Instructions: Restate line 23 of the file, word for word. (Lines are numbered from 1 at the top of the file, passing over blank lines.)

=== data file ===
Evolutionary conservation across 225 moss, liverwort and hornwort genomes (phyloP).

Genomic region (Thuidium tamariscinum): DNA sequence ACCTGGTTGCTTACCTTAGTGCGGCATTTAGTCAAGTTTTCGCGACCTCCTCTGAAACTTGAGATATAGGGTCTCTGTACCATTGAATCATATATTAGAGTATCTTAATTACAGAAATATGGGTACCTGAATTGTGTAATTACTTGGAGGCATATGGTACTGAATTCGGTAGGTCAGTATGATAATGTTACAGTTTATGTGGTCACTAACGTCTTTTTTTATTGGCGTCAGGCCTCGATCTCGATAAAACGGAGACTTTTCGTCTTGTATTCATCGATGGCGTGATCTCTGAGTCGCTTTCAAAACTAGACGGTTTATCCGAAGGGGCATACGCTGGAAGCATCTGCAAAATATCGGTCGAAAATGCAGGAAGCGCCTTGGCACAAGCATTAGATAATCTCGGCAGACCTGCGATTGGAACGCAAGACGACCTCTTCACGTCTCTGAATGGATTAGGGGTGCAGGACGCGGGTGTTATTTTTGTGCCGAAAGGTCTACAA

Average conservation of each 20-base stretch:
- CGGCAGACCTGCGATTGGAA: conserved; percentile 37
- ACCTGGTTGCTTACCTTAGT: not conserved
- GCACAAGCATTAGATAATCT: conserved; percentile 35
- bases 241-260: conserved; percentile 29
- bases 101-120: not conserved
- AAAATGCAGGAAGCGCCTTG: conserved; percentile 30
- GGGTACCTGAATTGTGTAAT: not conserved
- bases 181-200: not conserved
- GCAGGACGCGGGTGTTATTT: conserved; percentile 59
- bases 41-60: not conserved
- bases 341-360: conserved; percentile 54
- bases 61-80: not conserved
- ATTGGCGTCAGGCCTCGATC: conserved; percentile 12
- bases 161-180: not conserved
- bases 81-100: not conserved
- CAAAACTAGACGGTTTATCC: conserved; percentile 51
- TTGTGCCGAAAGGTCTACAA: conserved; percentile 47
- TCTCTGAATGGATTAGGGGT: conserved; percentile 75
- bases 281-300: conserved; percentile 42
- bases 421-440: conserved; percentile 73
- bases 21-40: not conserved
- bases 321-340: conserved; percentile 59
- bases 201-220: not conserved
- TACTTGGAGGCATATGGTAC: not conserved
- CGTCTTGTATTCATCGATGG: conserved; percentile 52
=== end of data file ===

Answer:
- bases 421-440: conserved; percentile 73